I’ve just found out about a new documentary that follows perfumer Francois Demachy, called “Nose.” I look forward to seeing it! Do any of you have special celebrations ahead for any of these holidays or other festive occasions? Any special fragrances in mind for them?

Perfume Chat Room, February 5

Perfume Chat Room, February 5

Welcome to the weekly Perfume Chat Room, perfumistas! I envision this chat room as a weekly drop-in spot online, where readers may ask questions, suggest fragrances, tell others their SOTD, comment on new releases or old favorites, and respond to each other. The perennial theme is fragrance, but we can interpret that broadly. This is meant to be a kind space, so please try not to give or take offense, and let’s all agree to disagree when opinions differ. In fragrance as in life, your mileage may vary! YMMV.

Today is Friday, February 5, and here in the US we are looking forward to the Superbowl football championship and we are also celebrating Black History Month. American politics continue to be turbulent, but I won’t dwell on that although I do pay close attention. Valentine’s Day is on the horizon, and a favorite independent retailer of high-end fragrances, Twisted Lily, has a sale this weekend, 14% off on a select collection of fragrances with the code VDAY14. Do any of you know of any other tempting sales?

Do you have a fragrance you particularly like to wear on Valentine’s Day or other romantic occasions? Like many people, I associate roses with Valentine’s Day and romance, so I think I will wear Jo Loves’ Rose Petal 25. As regular readers here know, I have many rose fragrances from which to choose! Do you have any special plans for Valentine’s Day, in this constrained environment?

How To Make Sense of Scents

How To Make Sense of Scents

The New Yorker magazine, renowned home of literary legends, has published a piece called “How To Make Sense of Scents”, by staff writer Rachel Syme. She reads Fragrantica! Like many fragheads, she traces her interest in perfume back to childhood and her mother’s favorite scents, which included Anais Anais and Poison. She became a hoarder of perfume samples from Surrender to Chance and The Perfumed Court, like many of us.

Ms. Syme’s piece discusses the way that most of us lack the vocabulary to describe scents accurately and consistently. She also highlights a recently published book (October 2020), Harold McGee’s “Nose Dive: A Field Guide to the World’s Smells” (Penguin Press). McGee is actually a food scientist, so his observations range from the molecular to deviled eggs, with many stops between.

Another 2020 book Ms. Syme discusses is “Smells: A Cultural History of Odours in Early Modern Times” (Polity), by French professor and historian Robert Muchembled. She sums up their different approaches:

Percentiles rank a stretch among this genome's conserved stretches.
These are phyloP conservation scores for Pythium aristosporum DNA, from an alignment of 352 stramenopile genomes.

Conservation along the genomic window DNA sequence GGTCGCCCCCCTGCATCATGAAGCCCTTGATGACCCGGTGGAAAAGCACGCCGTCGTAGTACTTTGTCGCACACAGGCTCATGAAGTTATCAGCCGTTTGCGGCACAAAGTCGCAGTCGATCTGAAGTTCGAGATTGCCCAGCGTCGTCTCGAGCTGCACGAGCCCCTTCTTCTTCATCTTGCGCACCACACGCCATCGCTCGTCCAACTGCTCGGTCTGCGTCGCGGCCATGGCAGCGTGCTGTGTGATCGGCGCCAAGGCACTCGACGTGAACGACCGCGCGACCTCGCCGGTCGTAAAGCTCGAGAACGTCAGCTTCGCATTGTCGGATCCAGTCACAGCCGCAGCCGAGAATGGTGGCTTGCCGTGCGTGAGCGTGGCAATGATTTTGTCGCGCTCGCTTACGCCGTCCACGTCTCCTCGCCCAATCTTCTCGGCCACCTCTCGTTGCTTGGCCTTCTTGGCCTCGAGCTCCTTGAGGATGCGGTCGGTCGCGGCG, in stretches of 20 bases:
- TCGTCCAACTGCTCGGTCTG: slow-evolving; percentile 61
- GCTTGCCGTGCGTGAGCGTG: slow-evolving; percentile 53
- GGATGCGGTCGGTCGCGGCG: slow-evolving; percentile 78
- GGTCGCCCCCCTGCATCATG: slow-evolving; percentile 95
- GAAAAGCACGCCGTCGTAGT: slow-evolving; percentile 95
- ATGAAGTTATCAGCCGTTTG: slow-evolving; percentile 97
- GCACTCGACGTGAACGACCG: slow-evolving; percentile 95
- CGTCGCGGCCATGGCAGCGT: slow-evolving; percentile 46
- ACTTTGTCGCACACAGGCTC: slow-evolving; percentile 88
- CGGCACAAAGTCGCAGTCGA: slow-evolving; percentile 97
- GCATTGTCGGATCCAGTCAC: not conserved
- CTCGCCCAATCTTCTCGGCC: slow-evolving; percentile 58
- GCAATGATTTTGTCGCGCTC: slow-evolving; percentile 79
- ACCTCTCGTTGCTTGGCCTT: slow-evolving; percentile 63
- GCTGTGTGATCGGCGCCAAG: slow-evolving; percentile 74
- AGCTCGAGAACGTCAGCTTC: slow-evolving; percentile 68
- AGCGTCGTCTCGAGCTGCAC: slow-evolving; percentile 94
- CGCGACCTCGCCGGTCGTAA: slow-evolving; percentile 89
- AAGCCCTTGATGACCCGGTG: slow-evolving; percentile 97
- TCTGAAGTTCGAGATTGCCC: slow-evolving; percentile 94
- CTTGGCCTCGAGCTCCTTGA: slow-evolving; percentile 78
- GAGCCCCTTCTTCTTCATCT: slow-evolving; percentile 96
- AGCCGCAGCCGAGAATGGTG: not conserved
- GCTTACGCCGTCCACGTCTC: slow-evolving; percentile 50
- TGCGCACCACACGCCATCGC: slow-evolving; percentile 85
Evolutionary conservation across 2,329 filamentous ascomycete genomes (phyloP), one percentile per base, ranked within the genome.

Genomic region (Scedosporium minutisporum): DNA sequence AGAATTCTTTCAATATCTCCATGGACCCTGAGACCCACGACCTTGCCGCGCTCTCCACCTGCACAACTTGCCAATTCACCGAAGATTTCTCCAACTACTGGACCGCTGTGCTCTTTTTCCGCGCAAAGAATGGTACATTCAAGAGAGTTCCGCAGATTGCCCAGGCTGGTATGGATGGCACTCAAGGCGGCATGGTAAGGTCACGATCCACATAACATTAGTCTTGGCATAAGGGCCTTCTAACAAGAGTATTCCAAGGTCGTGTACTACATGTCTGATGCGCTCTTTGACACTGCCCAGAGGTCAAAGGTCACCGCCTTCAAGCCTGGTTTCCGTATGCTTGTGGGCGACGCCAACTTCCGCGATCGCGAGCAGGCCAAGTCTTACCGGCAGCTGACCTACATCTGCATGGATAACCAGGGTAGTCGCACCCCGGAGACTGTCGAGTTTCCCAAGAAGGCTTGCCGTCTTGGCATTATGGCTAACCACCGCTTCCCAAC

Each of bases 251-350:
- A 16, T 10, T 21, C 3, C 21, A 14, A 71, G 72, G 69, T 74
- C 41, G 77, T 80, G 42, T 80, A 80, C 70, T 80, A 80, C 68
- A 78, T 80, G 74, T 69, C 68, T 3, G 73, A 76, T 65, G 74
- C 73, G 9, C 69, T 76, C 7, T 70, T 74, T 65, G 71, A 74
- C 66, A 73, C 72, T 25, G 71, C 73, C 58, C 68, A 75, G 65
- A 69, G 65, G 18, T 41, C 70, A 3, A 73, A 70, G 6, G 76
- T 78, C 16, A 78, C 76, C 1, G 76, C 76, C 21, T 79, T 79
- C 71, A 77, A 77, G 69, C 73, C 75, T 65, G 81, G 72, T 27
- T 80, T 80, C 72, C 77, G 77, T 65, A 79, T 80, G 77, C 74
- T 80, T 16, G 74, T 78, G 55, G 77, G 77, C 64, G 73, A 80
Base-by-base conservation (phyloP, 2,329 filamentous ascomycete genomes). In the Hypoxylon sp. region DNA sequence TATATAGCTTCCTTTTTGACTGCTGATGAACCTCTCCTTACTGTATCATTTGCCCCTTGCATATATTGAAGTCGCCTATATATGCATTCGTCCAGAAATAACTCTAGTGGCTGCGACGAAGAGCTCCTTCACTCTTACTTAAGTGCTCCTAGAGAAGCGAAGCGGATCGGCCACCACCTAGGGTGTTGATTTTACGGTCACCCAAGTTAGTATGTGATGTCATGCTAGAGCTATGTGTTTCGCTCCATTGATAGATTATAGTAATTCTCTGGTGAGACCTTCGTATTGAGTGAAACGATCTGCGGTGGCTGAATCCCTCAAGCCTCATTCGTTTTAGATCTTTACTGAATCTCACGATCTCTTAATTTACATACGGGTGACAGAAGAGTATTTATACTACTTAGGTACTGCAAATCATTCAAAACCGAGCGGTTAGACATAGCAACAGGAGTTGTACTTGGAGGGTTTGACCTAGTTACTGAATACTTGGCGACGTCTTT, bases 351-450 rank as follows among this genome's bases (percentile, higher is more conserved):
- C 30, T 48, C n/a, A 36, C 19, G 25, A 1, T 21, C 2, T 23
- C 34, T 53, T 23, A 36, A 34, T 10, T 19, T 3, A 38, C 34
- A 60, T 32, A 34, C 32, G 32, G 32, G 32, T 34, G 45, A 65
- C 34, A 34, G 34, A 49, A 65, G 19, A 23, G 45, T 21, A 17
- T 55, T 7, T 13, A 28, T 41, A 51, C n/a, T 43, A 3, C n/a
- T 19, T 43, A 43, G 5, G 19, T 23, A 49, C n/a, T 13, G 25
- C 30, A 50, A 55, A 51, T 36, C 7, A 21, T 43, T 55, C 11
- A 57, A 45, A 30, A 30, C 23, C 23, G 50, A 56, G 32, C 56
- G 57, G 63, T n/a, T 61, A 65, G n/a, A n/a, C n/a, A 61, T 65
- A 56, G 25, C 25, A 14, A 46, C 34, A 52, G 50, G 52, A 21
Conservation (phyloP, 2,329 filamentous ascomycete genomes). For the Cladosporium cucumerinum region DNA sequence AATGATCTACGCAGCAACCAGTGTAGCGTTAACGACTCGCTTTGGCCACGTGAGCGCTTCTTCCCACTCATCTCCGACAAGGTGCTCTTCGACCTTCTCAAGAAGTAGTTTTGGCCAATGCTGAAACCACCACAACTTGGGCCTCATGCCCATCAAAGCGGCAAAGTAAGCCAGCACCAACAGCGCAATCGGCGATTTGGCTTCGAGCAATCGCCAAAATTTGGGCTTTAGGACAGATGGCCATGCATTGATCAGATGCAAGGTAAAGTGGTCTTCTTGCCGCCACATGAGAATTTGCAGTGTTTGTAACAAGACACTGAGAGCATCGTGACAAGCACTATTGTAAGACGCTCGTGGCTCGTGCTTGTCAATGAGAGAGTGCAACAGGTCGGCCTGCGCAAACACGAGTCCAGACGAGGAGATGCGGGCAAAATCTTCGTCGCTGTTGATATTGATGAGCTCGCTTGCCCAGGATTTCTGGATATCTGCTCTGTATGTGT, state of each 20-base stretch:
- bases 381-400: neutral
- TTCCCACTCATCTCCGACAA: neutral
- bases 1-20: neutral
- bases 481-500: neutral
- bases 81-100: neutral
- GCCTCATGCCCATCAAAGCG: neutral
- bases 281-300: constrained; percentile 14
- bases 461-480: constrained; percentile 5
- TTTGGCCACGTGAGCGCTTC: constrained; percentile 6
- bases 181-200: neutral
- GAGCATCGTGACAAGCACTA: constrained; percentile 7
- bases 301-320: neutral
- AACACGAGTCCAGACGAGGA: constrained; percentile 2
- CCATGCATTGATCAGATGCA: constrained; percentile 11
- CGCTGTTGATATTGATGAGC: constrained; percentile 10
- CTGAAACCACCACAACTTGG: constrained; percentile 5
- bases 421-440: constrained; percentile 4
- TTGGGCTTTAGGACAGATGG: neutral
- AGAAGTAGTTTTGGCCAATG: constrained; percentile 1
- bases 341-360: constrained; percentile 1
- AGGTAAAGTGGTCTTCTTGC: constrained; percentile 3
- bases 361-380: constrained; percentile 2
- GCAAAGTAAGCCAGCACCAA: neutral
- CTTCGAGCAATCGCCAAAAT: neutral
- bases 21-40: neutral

Where McGee seeks a common vocabulary for exploring the osmocosm, Muchembled reminds us that the variables of time and place may defy a truly shared language. What we smell depends on what’s in vogue and what’s valued—on what cultural forces happen to be swirling in the air.

She ties Muchembled’s discussion of the impact of plague epidemics of the Middle Ages on the populaces’ relationship to the sense of smell, to the current pandemic in which we face a deadly virus that spreads largely through aerosolized forms and can also deprive sufferers of their sense of smell, temporarily or permanently.

I will have to seek out more of Ms. Syme’s writing! I’ve already bought the Kindle version of McGee’s book and will likely do the same with Muchembled’s tome (as an incorrigible book hoarder, I try to buy most books in digital form these days). After all, who doesn’t love a writer who voices these scentiments:

I also have a new appreciation for the elusive quest to track down smells: while there is an undeniable appeal to pursuing a “proper language” for discussing the osmocosm, there is also something to be gained by accepting that much of the pleasure of nasal perception is untranslatable. When we are at last able to swoon together again, unmasked and unmoored, over lilacs or hot brioche, what we will really be sharing is secret reverie.

Featured image: Photograph by Delaney Allen for The New Yorker.

Fleeting — Scents in Colour

Fleeting — Scents in Colour

One of my favorite fragrance blogs, Now Smell This, posted a brief mention of an upcoming art exhibit at the Mauritshuis museum in Holland. It is called “Fleeting — Scents in Colour”, and it will pair artworks with the imagined scents of what is portrayed. Apparently, some of those scents will be pleasant, and others — not so much. But what a great idea!